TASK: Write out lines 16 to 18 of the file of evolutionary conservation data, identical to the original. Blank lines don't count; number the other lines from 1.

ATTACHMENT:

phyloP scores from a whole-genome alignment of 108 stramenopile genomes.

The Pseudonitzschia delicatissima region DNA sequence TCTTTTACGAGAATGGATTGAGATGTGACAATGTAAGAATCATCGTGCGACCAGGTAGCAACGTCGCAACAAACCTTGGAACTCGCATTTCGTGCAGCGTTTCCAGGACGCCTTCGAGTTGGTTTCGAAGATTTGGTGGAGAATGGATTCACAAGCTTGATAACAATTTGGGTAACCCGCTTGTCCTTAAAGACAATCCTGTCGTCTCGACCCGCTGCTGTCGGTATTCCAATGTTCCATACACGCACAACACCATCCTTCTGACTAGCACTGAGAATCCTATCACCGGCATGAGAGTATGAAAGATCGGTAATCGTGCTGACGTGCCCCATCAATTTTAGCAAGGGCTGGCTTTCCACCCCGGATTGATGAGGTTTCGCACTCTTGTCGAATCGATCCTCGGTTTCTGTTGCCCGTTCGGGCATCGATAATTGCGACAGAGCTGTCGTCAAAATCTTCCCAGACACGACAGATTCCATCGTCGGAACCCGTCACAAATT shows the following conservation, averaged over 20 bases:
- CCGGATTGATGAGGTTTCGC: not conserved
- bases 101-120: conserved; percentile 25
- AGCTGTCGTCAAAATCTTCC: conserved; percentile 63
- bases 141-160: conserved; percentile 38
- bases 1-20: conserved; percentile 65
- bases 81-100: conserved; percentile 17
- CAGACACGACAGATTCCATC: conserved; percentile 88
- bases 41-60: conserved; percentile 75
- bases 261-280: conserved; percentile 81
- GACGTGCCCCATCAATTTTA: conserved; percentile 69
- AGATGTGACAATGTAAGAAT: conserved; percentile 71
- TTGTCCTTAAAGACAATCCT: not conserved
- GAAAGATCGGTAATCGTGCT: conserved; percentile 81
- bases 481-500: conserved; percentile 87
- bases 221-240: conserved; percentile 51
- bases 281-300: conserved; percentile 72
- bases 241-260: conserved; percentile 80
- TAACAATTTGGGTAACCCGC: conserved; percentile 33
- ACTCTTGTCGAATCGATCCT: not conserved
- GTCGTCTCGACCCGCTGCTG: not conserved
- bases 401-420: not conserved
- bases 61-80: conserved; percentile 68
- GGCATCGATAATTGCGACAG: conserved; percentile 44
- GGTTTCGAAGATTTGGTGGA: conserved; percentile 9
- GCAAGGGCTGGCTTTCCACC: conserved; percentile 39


- bases 481-500: conserved; percentile 87
- bases 221-240: conserved; percentile 51
- bases 281-300: conserved; percentile 72